Being a cynic I think they're a waste of money - not like white overpowers things as a rule! - but to be fair they usually also give slightly different tints. For example if you mix a given red to the same value with Titanium White and Mixing White/Tinting White the latter will often be higher in chroma.

See, I like working with thin layers and getting a watercolor-ish look, so I was thinking this might be of use.
Well technically a watercolour-ish way would generally involve no white :) But if you have a look at the Chroma site (http://www.chromaonline.com/chroma/products/atelier_interactive) it might have information that'll allow you to decide better.

(Same question goes for the "toning" colors (toning gray mid, toning gray pinkish, and toning gray yellowish). Are these worth the extra money?)That's up to you. Some people like having certain convenience colours on hand, other people prefer to mix from scratch.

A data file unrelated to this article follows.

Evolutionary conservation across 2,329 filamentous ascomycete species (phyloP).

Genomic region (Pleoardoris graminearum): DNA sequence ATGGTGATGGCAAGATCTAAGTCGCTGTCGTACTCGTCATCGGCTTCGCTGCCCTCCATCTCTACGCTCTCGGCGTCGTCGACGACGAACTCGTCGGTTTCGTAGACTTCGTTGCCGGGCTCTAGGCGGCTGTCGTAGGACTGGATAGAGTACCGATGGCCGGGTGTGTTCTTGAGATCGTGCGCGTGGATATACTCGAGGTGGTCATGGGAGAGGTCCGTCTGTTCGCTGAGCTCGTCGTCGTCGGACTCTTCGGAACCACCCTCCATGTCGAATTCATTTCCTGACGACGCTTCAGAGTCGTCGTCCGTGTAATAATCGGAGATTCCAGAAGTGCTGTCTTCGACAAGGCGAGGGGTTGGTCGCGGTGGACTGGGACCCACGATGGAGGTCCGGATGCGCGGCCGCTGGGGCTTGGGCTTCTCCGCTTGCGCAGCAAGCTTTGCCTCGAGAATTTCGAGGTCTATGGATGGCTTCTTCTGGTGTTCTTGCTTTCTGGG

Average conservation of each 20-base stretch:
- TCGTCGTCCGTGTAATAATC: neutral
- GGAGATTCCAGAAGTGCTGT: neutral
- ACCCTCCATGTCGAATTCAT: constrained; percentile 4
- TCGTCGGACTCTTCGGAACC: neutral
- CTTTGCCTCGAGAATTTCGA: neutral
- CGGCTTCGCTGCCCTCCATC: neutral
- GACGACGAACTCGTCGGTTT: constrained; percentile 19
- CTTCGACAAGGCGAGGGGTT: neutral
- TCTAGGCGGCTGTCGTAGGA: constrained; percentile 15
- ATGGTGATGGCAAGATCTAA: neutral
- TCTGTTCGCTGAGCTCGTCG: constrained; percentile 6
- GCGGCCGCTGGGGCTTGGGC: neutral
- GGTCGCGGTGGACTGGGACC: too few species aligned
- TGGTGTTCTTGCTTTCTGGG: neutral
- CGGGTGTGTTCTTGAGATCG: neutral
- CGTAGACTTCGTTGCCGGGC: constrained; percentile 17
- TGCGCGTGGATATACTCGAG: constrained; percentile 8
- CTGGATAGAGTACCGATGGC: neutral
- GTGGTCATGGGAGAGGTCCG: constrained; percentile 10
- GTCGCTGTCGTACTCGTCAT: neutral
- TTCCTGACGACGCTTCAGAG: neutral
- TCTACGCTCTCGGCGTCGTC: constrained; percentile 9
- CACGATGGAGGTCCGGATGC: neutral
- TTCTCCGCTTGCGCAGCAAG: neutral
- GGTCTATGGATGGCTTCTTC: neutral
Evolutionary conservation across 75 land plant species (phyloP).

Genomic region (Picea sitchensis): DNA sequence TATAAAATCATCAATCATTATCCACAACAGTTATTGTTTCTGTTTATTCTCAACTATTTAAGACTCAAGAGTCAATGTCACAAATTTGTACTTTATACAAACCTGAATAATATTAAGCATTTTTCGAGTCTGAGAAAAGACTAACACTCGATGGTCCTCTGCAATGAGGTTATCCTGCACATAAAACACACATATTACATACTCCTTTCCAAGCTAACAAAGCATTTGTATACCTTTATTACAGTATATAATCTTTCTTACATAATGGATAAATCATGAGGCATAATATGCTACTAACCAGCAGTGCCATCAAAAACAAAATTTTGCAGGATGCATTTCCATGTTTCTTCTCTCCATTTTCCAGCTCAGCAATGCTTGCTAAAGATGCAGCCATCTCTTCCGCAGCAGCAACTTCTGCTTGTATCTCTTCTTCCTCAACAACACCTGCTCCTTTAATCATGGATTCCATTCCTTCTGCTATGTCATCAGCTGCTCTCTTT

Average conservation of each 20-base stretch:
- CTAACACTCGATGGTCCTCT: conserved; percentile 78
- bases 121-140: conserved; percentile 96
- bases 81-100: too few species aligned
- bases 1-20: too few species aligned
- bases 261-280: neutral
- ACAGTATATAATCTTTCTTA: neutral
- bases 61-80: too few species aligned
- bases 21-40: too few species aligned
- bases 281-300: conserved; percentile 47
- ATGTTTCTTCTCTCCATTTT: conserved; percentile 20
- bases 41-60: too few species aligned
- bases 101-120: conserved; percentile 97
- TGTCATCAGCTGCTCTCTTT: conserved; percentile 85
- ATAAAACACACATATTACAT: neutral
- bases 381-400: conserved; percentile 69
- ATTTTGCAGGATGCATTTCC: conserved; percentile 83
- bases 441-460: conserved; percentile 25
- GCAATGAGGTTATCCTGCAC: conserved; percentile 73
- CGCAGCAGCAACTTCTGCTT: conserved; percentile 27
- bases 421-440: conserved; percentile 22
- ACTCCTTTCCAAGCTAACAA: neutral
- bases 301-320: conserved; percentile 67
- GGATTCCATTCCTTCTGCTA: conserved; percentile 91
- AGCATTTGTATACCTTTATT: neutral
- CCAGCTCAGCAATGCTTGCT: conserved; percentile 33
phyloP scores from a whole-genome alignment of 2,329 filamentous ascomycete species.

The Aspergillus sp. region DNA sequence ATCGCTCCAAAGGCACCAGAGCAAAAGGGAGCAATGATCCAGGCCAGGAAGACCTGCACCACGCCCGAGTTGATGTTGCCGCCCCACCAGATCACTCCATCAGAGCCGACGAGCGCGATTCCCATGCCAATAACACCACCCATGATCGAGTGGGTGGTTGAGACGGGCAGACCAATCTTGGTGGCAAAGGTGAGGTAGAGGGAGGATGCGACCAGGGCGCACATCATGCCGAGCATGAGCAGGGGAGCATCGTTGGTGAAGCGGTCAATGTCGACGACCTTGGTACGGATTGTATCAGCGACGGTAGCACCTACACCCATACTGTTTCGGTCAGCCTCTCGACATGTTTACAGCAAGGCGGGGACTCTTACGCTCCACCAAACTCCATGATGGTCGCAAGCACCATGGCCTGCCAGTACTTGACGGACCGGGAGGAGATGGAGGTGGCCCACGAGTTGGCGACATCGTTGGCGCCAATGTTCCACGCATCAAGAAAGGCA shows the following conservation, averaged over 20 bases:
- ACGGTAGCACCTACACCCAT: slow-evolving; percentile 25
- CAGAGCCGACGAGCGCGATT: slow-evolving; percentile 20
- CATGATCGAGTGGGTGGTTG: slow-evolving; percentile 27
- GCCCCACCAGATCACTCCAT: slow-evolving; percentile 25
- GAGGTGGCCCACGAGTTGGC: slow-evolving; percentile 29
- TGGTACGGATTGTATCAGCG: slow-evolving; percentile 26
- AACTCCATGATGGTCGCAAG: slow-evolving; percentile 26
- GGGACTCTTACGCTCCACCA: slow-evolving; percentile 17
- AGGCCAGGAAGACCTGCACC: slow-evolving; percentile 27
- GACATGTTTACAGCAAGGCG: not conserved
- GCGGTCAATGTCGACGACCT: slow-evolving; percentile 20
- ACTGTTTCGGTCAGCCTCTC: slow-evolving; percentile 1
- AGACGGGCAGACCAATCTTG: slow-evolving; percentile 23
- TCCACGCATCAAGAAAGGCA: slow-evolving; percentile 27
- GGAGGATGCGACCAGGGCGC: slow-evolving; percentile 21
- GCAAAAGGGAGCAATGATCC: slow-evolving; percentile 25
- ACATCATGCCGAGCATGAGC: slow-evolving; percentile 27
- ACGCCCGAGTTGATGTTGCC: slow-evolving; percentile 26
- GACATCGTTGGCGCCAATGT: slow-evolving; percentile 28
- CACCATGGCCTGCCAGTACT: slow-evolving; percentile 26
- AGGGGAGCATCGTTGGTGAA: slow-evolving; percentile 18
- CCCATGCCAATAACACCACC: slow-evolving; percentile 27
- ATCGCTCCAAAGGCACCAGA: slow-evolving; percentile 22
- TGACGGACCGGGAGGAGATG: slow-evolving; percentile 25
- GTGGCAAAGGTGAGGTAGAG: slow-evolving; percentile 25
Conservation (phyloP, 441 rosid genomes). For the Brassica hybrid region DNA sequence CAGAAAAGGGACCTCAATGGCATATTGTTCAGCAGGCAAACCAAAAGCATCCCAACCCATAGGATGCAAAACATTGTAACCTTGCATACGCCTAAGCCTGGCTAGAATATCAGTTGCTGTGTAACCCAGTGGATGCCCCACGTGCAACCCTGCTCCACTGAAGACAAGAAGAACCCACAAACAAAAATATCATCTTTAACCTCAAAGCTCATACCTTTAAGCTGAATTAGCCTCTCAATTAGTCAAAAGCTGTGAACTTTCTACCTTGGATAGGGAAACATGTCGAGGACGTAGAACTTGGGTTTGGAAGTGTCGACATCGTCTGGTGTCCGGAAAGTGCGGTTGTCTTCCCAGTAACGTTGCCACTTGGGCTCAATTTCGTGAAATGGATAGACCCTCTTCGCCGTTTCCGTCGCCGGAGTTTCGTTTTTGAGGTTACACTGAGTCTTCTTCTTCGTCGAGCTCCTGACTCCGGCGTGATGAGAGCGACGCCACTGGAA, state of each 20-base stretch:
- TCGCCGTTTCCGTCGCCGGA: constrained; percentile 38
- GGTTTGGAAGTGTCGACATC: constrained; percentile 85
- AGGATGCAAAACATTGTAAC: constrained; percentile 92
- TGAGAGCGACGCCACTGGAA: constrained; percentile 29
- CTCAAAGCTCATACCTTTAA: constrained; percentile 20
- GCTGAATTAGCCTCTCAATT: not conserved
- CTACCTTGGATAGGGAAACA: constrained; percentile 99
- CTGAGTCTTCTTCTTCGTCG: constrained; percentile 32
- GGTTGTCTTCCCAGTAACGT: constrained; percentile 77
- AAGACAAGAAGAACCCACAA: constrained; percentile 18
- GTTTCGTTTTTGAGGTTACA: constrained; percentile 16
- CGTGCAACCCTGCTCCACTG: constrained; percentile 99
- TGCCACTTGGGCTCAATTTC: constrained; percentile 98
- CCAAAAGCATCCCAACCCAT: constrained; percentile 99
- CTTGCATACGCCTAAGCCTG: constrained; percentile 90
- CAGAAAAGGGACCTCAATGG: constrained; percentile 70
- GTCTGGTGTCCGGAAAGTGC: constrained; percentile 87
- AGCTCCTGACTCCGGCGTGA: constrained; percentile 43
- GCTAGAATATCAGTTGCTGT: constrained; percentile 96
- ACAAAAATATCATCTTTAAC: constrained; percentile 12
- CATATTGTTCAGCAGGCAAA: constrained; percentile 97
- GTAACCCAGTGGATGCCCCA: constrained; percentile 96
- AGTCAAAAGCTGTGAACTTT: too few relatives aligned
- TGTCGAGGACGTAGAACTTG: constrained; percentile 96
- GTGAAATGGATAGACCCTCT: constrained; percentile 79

If they're cheap enough I'd certainly say try one, see if you like it and find a use for it; if so then maybe try the others two as well.


Look here: http://www.dickblick.com/items/01616-1128/#colorpigments

Seems it is nothing more than Titanium White.
Unfortunately I don't think we can trust the listed pigments for a few of these paints - the Toning Gray Pinkish for example is stated as a mix of white and Lamp Black... and that can't be right given it's, well, pinkish!

Einion

Zirngibism
04-16-2009, 03:46 PM
Thanks for the replies, everyone!

idylbrush: Dontcha wish they used tinted paper when showing white stroke samples? I had a hard time seeing anything... :-\ Anyway, I've heard of zinc white before, but unfortunately, it looks like Chroma doesn't offer it.

timelady: Thanks for the info about zinc vs. titanium. So tinting white could be either filler-fed titanium, or zinc. Looks like I can just ask 'em though. Does seem a bit tricky though, like you said, which is why I made this thread!